Xerostomia or hypersalivation, movement disorders (i.e., diskinesia, Parkinsonism), laryngospasm, nausea, vomiting, hiccups, glossitis

25

How do antiepileptics contribute to dysphagia?

Tremor, hypersecretion in upper respiratory passages, increase salivation, nausea, vomiting, xerostomia, hiccups, glossitis, dysgeusia, gingival hyperplasia enlarged lips, motor twitching, drowsiness, fatigue

26

How do NSAIDs/analgesics contribute to dysphagia?

Nausea, vomiting, esophagitis, gastritis, dry cough, xerostomia, throat irritation, dysphagia, dysgeusia, laryngeal spasm, laryngeal oedema

27

How do cardiovascular drugs contribute to dysphagia?

Nausea, vomiting, weakness, dyspepsia, esophagitis, dizziness, dry cough, pharyngitis

28

How do gastrointestinal drugs contribute to dysphagia?

Nausea, vomiting, xerostomia, laryngitis, lassitude, dyspepsia

29

How is dysphagia treated?

Treatment needs to involve health care team (SPL, RD, OT, PT, Pharmacist)
Treatments may focus on any combination of the following: swallowing rehabilitation, posture, food texture, feeding tools, oral strength, physical strength and coordination, behaviour modification, medication management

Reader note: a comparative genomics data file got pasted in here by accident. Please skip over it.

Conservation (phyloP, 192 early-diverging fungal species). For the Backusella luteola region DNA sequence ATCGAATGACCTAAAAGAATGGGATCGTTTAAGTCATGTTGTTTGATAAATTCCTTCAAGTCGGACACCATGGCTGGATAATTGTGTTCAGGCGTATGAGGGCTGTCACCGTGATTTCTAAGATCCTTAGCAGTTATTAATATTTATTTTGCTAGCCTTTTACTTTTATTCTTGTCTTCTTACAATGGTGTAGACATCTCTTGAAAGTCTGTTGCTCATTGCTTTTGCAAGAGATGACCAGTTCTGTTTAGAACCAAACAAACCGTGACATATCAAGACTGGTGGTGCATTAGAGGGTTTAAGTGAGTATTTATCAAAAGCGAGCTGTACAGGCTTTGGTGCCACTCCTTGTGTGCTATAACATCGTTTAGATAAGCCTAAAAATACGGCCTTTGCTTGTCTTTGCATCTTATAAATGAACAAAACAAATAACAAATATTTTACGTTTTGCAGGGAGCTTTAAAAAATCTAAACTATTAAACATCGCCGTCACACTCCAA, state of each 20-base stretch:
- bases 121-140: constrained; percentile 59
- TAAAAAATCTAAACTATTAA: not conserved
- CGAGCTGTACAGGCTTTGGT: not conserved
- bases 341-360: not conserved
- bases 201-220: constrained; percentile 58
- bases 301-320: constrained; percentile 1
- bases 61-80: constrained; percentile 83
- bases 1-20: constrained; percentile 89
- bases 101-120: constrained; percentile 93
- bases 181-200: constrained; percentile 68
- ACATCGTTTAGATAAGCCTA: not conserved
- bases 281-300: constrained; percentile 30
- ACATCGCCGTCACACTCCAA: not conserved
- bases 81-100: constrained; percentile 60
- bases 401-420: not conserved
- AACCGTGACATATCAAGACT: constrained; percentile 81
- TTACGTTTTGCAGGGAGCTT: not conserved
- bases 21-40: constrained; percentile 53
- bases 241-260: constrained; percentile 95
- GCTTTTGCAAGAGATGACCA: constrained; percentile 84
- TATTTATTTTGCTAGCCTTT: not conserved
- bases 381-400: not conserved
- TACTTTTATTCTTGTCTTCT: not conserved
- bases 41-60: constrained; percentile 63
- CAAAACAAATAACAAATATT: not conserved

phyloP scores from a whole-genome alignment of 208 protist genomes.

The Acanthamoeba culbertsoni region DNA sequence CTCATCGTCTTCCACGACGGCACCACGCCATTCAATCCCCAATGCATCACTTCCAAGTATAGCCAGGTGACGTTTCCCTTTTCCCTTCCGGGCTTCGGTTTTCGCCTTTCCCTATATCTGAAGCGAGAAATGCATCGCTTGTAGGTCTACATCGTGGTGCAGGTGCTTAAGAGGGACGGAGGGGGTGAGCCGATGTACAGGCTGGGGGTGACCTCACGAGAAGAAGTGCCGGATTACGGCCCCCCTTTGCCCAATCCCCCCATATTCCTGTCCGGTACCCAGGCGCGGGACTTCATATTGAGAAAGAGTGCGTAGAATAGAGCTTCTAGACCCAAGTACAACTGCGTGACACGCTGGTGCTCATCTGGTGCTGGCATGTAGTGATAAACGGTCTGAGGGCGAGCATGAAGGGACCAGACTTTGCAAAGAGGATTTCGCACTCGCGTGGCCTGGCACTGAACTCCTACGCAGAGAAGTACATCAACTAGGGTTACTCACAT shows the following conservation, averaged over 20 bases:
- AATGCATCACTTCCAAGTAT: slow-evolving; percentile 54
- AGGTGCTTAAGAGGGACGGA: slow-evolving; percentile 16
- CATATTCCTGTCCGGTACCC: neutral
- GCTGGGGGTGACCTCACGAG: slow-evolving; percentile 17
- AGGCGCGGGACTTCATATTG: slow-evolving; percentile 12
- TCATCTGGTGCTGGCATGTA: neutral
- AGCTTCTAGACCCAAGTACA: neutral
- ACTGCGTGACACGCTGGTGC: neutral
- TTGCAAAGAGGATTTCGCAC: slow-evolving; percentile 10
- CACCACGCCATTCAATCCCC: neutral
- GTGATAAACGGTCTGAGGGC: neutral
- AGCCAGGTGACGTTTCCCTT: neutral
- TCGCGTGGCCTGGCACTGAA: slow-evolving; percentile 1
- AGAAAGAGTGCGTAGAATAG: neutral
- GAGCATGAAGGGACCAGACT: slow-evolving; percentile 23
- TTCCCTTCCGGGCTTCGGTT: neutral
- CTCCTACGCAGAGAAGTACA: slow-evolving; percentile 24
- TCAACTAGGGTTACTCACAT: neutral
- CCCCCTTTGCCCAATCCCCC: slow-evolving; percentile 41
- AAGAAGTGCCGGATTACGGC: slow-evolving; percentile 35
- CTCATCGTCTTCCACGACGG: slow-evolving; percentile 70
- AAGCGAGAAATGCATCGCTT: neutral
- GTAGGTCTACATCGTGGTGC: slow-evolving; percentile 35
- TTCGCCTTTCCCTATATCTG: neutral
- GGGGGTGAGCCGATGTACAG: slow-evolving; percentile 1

30

What are pharmacological treatments for achalasia (disorder of the lower esophageal sphincter)?

Anticholinergics
CCBs

31

What are pharmacological treatments for diffuse esophageal spasm?

Nitrates
CCBs
Sildenafil

32

What are pharmacological treatments for eosophilic esophagitis?

PPI
Topical steroids

33

What are pharmacological treatments for infectious esophagitis?

Antivirals
Antifungals

34

What are pharmacological treatments for peptic stricture?

PPI

35

What are pharmacological treatments for scleroderma (systemic tissue sclerosis)?

Antisecretory drgus
Systemic medication management of scleroderma

36

What are pharmacological treatments for xerostomia?

Moisturizers (i.e., MouthKote, Biotene)

37

What are pharmacological treatments for hypersecretion?

Anticholinergics (i.e., scopolamine)

38

What are pharmacological treatments for trush?

Nystatin

39

What are pharmacological treatments for parkinsonism or myasthenia?

Treat according to those guidelines (not covered here)